21/10/2010

Beleaguered Builders Get Party Spokesmen

Amid bad news for the construction sector, it has emerged that each of the five main political parties in Northern Ireland has now recognised the importance of the industry and has nominated spokespersons for the sector.

However the good news for builders is overshadowed by reports that the money set aside by the Stormont Executive for large construction projects has been cut far more than was predicted.

The Executive's capital spending budget will fall by 40% with real damage to the economy and further job losses in the construction sector now anticipated.

Even though "every £1 spent on construction generates £2.84 for the wider economy", according to the Chief Executive of the Construction Employers' Federation, (CEF) John Armstrong, the cutbacks in the capital building programme will follow on from an already significant decline in the construction industry as a result of the recession.

Speaking on BBC Radio Ulster this morning, the employers' boss said the Executive needed to take unpopular decisions, including potentially introducing domestic water charges and selling assets, to raise the initial income.
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He said there is hope though: "I think if the Executive take this clear and decisive action and pull together, then things are maybe more positive than we might expect."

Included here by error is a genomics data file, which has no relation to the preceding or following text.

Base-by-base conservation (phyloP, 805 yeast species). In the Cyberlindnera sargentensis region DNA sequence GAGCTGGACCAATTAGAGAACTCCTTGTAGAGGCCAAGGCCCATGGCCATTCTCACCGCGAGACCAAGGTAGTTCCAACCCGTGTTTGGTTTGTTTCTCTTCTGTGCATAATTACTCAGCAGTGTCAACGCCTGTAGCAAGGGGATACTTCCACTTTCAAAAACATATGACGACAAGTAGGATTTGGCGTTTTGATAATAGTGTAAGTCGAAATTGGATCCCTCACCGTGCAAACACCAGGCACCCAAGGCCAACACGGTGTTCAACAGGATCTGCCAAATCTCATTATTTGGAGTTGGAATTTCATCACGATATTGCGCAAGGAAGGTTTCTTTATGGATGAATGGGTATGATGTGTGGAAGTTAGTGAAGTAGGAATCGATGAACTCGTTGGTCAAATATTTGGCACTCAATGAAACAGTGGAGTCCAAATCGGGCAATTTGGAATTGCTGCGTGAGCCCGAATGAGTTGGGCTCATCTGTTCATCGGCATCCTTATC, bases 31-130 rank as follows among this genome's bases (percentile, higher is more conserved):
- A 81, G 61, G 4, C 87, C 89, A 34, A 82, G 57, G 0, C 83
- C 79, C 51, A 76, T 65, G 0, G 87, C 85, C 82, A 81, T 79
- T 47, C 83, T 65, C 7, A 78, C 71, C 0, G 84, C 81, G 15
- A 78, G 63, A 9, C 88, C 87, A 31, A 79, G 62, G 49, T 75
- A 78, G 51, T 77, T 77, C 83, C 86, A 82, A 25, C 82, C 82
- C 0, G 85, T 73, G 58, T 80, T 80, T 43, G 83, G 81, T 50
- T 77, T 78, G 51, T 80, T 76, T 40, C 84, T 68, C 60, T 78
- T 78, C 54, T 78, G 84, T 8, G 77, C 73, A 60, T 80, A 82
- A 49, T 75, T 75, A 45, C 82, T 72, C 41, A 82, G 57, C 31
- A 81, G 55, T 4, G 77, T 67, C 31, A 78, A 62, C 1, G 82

He insisted that because of the "intricate link" between the building industry and the wider Northern Ireland economy, such decisive action is now needed and added that the focus should be on growing the "wealth-generating" private sector.

"One of the ways of doing that is by investing in our infrastructure - our schools, hospitals, transport, water and social housing."

The other news from the Construction Employers Federation (CEF), the certified employers organisation for the construction industry was a statement that has revealed that political representatives are taking the sector more seriously with nominations for spokesmen.

They are: Tommy Gallagher SDLP, Fermanagh South Tyrone; Simon Hamilton DUP, Strangford; Billy Leonard Sinn Fein, East Londonderry; John McCallister UUP, South Down and Sean Neeson Alliance, East Antrim.

They will now all be looking at ways to halt the Northern Ireland construction sector's further decline as a result of the cuts announced in the Spending Review.

The CEF has said that 21,000 people have lost their jobs in the sector during the recession already, 13,000 of who are still on benefits.

See: NI Builders Facing Deepening Crisis

(BMcC)

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